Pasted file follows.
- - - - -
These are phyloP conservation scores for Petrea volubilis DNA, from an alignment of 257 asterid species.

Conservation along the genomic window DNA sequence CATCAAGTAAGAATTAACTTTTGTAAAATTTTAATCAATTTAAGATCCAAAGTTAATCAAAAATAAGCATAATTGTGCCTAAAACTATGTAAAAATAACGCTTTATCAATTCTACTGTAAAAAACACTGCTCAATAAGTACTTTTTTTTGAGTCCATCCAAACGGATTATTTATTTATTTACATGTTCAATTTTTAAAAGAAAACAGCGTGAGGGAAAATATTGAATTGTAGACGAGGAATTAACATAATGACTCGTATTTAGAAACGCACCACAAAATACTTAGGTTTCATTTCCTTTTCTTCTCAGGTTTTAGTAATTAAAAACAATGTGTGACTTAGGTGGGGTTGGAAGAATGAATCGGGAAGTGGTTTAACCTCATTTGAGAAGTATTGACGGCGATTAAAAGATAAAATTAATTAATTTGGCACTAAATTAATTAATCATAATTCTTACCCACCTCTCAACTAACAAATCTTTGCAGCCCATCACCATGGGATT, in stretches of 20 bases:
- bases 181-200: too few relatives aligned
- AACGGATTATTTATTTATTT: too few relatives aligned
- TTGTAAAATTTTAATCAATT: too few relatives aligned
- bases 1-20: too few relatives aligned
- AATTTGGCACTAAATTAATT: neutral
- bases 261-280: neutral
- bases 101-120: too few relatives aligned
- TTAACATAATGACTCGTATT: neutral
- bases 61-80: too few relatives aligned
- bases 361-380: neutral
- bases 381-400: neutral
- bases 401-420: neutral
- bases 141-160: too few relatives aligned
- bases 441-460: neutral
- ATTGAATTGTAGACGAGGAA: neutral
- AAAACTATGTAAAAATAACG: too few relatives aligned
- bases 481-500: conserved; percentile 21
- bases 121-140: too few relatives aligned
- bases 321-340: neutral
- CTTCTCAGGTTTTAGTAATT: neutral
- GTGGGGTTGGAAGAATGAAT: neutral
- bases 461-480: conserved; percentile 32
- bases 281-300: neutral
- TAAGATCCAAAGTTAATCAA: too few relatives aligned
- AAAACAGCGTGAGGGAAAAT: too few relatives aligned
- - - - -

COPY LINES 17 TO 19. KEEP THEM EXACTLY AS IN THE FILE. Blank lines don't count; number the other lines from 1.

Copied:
- ATTGAATTGTAGACGAGGAA: neutral
- AAAACTATGTAAAAATAACG: too few relatives aligned
- bases 481-500: conserved; percentile 21